A regular feature of The Chatham Record during its early years was the Children’s Column. This ran on the front page, and featured several short articles, poems, and stories:
A typical Children’s Column opened with a poem, followed by an instructional article, an animal story of some kind, and concluded with a moral tale. This poem from 26 May 1887 is a fair example of its kind:
The instructional article that follows it – a useful tidbit about the importance of perseverance when learning to jump fences on a horse – is written in much the same style as the rest of the paper. Perhaps this was meant to be read aloud by a parent? The animal story – about a sensitive monkey – is also written at an adult level. The concluding moral tale, however, has shorter sentences and simpler vocabulary, and seems to be geared for children to read themselves. The following example teaches the importance of scapegoatery:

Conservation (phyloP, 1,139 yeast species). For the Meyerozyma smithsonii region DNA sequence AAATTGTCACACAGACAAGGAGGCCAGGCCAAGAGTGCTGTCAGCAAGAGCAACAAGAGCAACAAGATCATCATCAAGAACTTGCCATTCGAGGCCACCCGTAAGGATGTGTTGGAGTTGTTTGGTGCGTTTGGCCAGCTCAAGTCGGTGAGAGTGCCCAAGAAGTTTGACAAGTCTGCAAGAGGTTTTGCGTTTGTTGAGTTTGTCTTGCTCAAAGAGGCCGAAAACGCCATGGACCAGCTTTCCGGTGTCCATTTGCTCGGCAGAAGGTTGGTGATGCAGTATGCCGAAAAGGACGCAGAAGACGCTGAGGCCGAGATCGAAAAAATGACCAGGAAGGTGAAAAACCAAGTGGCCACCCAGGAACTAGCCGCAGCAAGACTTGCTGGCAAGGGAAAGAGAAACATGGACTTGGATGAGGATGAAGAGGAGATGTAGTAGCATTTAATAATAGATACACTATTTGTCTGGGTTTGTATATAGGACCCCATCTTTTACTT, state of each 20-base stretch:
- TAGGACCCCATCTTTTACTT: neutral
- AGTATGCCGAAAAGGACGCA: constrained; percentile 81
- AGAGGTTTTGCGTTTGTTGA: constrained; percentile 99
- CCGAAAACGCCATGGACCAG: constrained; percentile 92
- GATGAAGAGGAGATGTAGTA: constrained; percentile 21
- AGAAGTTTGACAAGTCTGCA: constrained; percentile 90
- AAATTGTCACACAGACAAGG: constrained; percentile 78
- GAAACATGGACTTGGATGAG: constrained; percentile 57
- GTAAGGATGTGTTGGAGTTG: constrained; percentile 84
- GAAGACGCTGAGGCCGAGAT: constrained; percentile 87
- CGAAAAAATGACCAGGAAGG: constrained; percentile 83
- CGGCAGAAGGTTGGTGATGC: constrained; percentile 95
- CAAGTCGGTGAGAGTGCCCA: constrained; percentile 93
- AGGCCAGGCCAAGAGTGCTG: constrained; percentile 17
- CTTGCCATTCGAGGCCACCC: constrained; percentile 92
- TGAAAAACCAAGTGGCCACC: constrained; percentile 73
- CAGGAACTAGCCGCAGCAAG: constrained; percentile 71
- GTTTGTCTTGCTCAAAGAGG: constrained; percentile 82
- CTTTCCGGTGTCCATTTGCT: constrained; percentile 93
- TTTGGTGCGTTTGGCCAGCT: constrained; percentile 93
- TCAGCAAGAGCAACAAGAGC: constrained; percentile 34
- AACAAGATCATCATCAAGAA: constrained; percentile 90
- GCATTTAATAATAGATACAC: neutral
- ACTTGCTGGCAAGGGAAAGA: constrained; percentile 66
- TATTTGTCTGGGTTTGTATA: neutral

George and Sam thought it great fun to run away to the mill and watch the buzzing saws tear their way through the dry bolts, and although they were ready to obey generally, they would steal away from mamma and run to the mill every chance they could get.
“Boys,” said papa one morning, “if you don’t stay away from that mill, something ‘l get you sure.” But as soon as papa went to his work, and mamma went upstairs, they ran after him as fast as they could.
Sure enough, just as they came to the great shingle mill at the foot of the hill something ran out at them. They didn’t know it was papa with the gray wolf skin robe over his head.
“There ’tis, Sam! Papa said ‘twould come!” yelled George as he turned and run – -oh, how he did run!
“I’m going to find out what it is,” said brave Sam, and he bounded up the hill after George, shouting at the top of his voice–
“Run, Georgie, run! Let’s go and take care of mamma. She’ll be scared. Women always are. Run, Georgie, run!”
They never visited the mill again without permission.
The Children’s Column ran fairly regularly for the first decade or so of The Chatham Record, always on the front page.